A: I did in a way. I was very offensive, and that’s all you can do is be incredibly offensive. This was the same week Kathy Griffin had done that photograph with Donald Trump’s decapitated head and people took that way too seriously. Like, I saw it basically (as) just a TBT – French Revolution, #Louisthe14th #MarieAntonette #JohntheBaptist. It’s not a big deal, but it really rocked the whole world. I thought, “What the hell? Why is everybody so up in arms about this? He is far more offensive than anything like that.”

Q: It certainly provided ammunition for the right to blast left-wing comics.

A: I realize that, but it’s just broad humor. It was really hard for her (Griffin). We’re very good friends so I know that that was rough, but it’s just a joke and I don’t see why that’s bad.

Q: Let’s presume Ivanka won’t be in P-Town. Her dad will probably come up frequently in the act, I’m thinking.

A: Oh yeah. You can’t help but do it. He is a nut and the fact that he is president is nuts. This is a fun time to talk about it. I’ve been a comedian since the Reagan era and talking about politics for a long time and this is the worst thing I’ve ever seen. Both Bushes, Dan Quayle ... You’d think it couldn’t get any worse than George W. Bush, but amazingly it has.

Q: You’ve done a lot of comedy about body image and looks. Is that still part of your act?

A: Yes. I think it’s really important. It’s about the constant judging of ourselves and assessing how we look and comparing that to this strange ideal of what exists in our society and on social media. It’s about finding peace in a very important way. “Fresh Off the Bloat” has other meanings, too – it’s an old-school fat joke, which I always appreciate.

Q: You’ve gone through different looks, sizes and hairstyles. What does Margaret Cho of 2017 look like?

A: I look good. I feel good. I restarted my yoga practice, which is going on 30 years now. I have a very proper bob, the most Asian haircut ever, and I’m like this very proper older Asian lady.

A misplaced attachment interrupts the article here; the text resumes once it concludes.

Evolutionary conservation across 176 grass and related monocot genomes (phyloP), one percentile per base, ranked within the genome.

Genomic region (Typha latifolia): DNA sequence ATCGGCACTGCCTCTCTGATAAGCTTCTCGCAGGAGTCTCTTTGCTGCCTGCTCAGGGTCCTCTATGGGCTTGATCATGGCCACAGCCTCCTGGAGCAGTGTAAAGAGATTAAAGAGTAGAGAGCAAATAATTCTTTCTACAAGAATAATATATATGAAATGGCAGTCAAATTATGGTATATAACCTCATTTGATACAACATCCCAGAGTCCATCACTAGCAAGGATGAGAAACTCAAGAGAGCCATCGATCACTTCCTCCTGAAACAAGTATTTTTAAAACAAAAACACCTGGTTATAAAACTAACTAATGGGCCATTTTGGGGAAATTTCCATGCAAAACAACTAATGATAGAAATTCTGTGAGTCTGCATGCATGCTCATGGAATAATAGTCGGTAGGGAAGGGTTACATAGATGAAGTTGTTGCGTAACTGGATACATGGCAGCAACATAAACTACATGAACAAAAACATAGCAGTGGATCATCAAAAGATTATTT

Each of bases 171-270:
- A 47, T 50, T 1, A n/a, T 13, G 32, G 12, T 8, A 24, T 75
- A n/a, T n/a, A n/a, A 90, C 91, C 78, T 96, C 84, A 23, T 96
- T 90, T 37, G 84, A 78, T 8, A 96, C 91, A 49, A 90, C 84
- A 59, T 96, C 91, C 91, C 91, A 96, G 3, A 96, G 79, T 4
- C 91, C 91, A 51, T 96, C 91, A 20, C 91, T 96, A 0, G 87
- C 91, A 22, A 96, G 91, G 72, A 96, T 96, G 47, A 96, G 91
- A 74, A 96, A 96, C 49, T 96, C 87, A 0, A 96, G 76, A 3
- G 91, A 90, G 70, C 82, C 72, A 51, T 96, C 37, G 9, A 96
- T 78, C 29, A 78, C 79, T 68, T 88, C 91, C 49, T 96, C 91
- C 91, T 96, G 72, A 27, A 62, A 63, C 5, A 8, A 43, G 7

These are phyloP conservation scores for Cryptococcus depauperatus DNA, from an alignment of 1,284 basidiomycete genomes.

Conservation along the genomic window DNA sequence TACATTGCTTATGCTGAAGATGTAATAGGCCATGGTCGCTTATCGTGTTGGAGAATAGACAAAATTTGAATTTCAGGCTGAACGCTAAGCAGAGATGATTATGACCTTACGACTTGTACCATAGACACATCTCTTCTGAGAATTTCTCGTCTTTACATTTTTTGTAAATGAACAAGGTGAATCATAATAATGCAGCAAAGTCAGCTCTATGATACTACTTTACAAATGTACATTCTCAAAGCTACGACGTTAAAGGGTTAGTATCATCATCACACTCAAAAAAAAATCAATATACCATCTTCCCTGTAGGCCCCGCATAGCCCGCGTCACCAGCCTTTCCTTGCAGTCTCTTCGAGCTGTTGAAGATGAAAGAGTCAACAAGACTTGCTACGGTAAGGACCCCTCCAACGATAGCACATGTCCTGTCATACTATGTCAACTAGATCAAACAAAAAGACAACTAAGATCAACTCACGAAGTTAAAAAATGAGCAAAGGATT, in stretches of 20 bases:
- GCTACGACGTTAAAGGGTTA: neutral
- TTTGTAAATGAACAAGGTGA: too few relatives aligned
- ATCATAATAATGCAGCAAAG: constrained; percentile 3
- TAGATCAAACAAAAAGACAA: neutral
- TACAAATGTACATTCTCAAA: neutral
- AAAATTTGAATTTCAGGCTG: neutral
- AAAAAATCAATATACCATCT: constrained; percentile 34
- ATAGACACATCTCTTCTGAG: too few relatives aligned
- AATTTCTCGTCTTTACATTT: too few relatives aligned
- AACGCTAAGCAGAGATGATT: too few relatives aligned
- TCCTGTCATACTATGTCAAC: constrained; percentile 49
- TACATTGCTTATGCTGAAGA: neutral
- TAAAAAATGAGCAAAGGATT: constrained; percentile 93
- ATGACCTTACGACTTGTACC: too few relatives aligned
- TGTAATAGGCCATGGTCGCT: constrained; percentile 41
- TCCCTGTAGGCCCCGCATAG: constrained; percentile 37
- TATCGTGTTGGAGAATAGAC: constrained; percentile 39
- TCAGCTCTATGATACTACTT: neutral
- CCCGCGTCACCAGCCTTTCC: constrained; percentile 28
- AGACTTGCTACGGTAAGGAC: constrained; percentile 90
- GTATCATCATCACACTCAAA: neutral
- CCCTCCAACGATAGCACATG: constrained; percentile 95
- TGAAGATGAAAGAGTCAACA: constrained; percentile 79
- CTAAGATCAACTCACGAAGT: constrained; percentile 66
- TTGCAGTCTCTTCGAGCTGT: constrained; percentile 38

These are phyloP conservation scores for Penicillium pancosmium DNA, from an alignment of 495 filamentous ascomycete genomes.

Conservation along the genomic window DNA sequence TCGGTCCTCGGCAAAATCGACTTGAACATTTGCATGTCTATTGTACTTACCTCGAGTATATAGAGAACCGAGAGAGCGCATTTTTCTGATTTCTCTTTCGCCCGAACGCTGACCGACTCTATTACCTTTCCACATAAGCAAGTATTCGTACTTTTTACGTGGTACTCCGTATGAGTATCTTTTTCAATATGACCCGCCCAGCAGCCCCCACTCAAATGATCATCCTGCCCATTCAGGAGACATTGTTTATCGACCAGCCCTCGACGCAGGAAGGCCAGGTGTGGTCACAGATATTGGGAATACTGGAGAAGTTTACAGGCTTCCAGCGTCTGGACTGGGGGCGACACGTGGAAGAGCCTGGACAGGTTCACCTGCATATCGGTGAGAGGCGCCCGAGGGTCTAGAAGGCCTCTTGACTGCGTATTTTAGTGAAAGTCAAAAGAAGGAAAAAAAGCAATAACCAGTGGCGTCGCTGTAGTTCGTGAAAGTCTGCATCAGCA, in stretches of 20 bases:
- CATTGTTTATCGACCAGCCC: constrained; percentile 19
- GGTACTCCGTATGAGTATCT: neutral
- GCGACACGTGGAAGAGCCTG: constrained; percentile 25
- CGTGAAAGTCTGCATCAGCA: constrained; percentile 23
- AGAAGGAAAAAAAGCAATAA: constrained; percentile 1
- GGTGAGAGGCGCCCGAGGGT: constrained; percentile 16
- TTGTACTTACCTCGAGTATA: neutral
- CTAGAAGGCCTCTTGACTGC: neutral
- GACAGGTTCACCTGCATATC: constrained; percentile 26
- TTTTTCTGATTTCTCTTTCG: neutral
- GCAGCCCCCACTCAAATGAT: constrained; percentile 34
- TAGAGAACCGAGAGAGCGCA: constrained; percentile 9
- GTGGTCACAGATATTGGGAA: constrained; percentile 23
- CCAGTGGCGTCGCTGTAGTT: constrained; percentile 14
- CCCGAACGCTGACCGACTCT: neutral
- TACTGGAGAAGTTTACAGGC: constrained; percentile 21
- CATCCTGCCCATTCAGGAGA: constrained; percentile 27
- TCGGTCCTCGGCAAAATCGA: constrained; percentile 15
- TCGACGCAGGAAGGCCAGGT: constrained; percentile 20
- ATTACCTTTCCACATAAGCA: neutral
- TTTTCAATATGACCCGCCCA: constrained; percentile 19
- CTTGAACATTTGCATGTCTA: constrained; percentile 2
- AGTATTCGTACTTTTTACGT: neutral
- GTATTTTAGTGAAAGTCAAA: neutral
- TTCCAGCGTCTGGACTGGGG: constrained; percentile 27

Q: Comics like to push the envelope, but it’s touchier in a PC age where someone may be filming everything on their cell phone. YouTube has made some comics more cautious. How about you? Are you more careful or are you a loose cannon?

A: Oh, I don’t care. It doesn’t really matter to me. I always just try to be funny and that’s more important than anything. Of course, people are offended and of course things get taken out of context, but you know comedy is a dangerous art form because it’s about being offensive. You’re only really good if you’re being offensive. One thing I learned from Joan Rivers is you gotta be really taking chances. She was a brilliant teacher that way and a good friend and an important person in my life.

Q: She was doing “Fashion Police” when you first started there, right?

A: Yeah, she was. It was her show and I’d been on it. Of course, then Kathy (Griffin) took it over for a bit and then I took it over from her. I love the world of fashion. I think it’s an art form, and I have a good time, and we have a good laugh. We remember Joan in a way she would have liked.

Q: Where is making music in your life?

A: I started making records and writing songs in 2008. That’s when I started to get pretty serious about it. In 2010, I had a record called “Cho Dependent,” which got nominated for a Grammy and then my next record, “American Myth,” was also nominated. I feel like this is a great passion as well.


Q: What musical artists inspired you?

A: I would look to Patty Griffin and Tori Amos. Amanda Palmer and Fiona Apple are incredibly influential and important to me.

Q: You have this song and video, “I Want to Kill My Rapist,” which is full-on furious. Kind of funny, in a way, but hard to take, too. It’s like you’ve concocted this on-the-psychiatrist’s couch ultimate revenge fantasy.


A: I think it feels good for people to use this fantasy, so you have catharsis and cauterize the wound with the fury and anger that’s released.


Q: Does stand-up work as catharsis for you?

A: Yeah, I think that it’s a constant, there’s like always this catharsis and you have a kind of way to use your art as therapy. It’s something I’ve always done and will continue to. It’s a greatly satisfying existence.